Robots Are Getting Closer - 6
What Do We Expect An Intelligent Robot to Be
Able to Do?
It's an important fact that many capabilities that we regard as uniquely human are already available on computers, with varying levels of success. This is being accomplished with computers that run at 1/100,000th of the alleged processing power of the human brain.
Computer vision is high on the list, and this is where Dr. Moravec and company have passed a crucial milestone. With this, computers are able to build 3-D "shell models" of the world. he computational requirements for visual navigation would appear to lie in the ten-gigaflops-and-up range. Of course, visual recognition is another crucial capability that gets into the larger arena of a complete model of the world.
Speech recognition would also be high on the list.
Scansoft's $695.95 Dragon NaturallySpeaking Professional Edition consumer dictation system works best with a 500 MHz Pentium III or better, 256 MB of RAM, and 300 MB of disk space.
IBM's $169.95 Pro USB Edition of ViaVoice requires a 600 MHz Pentium III or better, 192 MB of RAM, and 510 MB of disk space. (I find myself wondering how much better these systems could do with computing and storage capacities that were 1,000 times as great.) Another bellwether speech recognition system is AT&T's "Watson" system. AT&T claims, and probably rightly, that its system, under development for 30 years, is the most accurate. It's designed to run on large servers with greater resources (whatever those resources may be).
Speech synthesis is speech recognition's consort. As is the case with "Watson", AT&T claims preeminence in this domain, although as 5 years ago, Apple Computer's "Victoria" gave the best speech synthesis performance I've heard other than our Weather Service narrator. The Weather Service has recently announced an upgrade to their computer-generated narration that, allegedly, will greatly improve it. One of the best examples of the state-of-the-art in speech synthesis is "Ananova", which includes Ananova's talking head.
By far the greater problem in speech synthesis is the understanding of the meanings conveyed by conversations.
Meaningful dialogue may be the next step beyond speech synthesis . This is of great value to industry because of its potential to cut labor costs.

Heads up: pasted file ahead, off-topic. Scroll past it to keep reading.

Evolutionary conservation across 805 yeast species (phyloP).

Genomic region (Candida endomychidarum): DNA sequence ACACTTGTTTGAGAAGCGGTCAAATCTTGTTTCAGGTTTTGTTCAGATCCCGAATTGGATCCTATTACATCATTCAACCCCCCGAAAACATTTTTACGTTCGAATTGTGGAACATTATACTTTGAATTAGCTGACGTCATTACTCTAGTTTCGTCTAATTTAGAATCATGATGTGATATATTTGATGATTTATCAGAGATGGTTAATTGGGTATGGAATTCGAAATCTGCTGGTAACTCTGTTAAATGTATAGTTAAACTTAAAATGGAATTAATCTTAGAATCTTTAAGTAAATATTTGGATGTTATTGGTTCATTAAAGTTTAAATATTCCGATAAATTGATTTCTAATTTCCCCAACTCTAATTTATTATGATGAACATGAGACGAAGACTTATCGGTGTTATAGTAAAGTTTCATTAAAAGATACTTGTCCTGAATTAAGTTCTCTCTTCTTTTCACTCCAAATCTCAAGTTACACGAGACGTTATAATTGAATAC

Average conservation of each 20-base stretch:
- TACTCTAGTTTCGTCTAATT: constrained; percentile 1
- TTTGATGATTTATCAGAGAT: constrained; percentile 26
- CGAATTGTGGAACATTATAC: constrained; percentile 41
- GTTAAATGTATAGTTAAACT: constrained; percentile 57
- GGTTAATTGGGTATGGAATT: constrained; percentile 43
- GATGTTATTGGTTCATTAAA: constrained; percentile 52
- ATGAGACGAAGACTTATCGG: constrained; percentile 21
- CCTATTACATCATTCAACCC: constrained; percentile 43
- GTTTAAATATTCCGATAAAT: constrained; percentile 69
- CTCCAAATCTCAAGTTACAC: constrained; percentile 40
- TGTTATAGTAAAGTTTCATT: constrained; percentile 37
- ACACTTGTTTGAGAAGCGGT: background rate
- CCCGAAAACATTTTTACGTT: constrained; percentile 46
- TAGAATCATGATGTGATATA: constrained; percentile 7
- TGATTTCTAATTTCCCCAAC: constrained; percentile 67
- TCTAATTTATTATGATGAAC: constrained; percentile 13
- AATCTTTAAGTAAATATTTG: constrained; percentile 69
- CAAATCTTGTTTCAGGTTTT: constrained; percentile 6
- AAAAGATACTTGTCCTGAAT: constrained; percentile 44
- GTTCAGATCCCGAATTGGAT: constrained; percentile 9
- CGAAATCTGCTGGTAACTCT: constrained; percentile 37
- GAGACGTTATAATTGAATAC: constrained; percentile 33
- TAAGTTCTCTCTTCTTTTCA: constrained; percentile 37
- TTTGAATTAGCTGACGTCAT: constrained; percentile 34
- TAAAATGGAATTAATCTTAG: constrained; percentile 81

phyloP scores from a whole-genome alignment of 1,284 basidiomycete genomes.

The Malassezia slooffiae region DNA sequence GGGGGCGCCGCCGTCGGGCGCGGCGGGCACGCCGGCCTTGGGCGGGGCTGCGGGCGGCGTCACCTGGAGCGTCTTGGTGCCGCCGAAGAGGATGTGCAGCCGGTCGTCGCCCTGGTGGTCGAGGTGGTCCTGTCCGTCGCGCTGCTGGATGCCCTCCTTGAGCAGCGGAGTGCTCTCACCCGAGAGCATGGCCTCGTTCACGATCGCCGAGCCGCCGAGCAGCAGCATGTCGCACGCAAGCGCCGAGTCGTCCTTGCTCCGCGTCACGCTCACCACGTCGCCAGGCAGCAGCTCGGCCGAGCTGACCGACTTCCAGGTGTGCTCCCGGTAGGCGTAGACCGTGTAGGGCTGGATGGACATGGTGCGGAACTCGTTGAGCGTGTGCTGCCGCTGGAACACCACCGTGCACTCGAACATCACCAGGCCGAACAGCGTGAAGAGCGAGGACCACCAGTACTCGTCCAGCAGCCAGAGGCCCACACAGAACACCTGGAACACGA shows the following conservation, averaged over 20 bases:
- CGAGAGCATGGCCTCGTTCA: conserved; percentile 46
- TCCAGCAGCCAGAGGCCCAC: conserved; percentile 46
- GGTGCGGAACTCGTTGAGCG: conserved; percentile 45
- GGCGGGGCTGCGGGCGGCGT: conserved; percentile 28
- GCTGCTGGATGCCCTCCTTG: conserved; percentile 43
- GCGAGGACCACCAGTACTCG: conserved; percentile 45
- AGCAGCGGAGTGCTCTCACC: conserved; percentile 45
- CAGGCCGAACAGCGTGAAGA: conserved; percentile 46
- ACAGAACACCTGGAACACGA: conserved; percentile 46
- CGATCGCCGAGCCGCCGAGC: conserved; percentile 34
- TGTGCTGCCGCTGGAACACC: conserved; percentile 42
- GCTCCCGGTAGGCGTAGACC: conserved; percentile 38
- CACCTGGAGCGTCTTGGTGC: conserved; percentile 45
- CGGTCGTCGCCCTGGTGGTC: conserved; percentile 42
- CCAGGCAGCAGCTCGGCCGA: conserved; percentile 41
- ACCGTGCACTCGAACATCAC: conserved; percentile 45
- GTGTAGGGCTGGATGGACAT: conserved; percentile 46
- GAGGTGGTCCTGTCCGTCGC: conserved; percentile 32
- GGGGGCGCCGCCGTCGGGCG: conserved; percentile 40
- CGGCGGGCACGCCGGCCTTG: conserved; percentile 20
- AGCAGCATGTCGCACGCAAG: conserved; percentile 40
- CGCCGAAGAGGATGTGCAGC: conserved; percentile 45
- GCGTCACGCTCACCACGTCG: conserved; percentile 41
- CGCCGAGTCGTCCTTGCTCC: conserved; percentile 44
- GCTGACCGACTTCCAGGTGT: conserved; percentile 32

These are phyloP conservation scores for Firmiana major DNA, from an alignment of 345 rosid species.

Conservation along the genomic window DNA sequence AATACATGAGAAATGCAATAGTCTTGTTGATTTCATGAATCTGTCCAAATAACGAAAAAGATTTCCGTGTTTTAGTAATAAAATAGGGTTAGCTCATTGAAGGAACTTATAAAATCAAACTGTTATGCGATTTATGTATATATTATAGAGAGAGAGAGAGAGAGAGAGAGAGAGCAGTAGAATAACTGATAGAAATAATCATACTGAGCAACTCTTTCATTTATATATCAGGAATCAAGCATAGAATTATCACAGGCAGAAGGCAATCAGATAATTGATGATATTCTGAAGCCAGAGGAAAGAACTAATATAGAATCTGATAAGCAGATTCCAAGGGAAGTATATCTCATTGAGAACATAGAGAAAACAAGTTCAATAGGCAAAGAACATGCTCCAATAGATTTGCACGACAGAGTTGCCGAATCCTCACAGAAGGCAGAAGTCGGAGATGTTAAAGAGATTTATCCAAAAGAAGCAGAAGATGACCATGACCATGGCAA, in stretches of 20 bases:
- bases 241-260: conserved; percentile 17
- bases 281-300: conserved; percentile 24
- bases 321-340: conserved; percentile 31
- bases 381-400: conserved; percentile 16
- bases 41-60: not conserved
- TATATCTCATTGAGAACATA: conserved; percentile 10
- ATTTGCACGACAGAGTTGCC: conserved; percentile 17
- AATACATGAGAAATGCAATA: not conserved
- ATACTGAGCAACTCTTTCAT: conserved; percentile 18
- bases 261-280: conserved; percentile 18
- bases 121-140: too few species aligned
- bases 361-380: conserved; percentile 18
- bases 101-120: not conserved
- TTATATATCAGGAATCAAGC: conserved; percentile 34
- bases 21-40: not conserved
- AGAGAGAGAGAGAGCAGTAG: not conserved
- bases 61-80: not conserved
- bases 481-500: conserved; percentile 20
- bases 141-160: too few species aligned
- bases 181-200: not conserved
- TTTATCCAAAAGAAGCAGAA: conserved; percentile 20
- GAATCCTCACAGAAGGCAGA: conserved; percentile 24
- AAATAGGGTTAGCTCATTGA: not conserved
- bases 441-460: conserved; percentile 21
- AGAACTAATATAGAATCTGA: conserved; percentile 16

The first step in this progression was the hated, menu-driven, Touch-Tone telephone-answering systems that answer most telephones these days.
Next, was voice response systems that allow you to say your answers to the computer. These have been hampered by the crudity of telephone microphones and line quality, which makes it difficult for a human to understand what's being said, let alone a computer.
Customer interactive systems that will permit you, in a limited context, to tell the computer what you want might be the "next big thing".. AT&T offers this euphemistic example ("How May I Help You?") of how this will work. "How May I Help You?" also shows the Ananova-like talking heads that could interact with you via your computer, your TV, or your PDA. Right now, these systems will undoubtedly be limited to frequently asked questions. The computer will have no concept whatever regarding what these questions really mean.
Six years ago, in 1997, I published a timeline in which I depicted that computer-based "personal assistants" would begin answering questions by the 2005-2007 time frame. I was about to throw in the sponge on this prediction until I saw the above AT&T demonstration. But I think now that it might happen.
True understanding of our human world
All computer-human interactions would be greatly enhanced if a computer could gain an understanding of our human world. This is a major, major undertaking. To really understand our human world, the computer/robot will have to feel pleasure and pain, to possess emotions, and to possess goals of its own (discussed in greater detail below).
Optical character, and handwriting recognition
Optical character recognition has been around for at least four decades with the U. S. Postal Service, and has been teamed with desktop scanners for at least 15 years. Handwriting recognition was popularized with Apple's Newton. I don't have any feeling for just how well this can be done when cost is no object. How well can the Post Office read printed and hand-written addresses?
A machine vision system must have a resolution of 30 arc-seconds to achieve 300-dot-per-inch resolution at 21 inches from the eye, or 400-dot-per-inch resolution at 16 inches from the eye. A robot will have to perform its functions under varying lighting conditions.
Facial recognition is a relatively recent addition to the robotic panoply of tricks. It works well enough to have considered using for surveillance in crowds.
IBM has explored allowing the computer to respond to gestures as well as keyboard and mouse input, and Vanderbilt is experimenting with having the computer read facial expressions.
Most of these capabilities appear to be relatively insensitive to hardware improvements.
Although computer performance has increased by a factor of ten every 5 years, the performances of, e. g., speech recognition systems has increased only modestly. Apparently, these programs aren't hampered much by current hardware limitations. I would expect to see slow improvement in them over the years.
These human-level capabilities probably function significantly differently than the human brain in that the brain is basically self-teaching.
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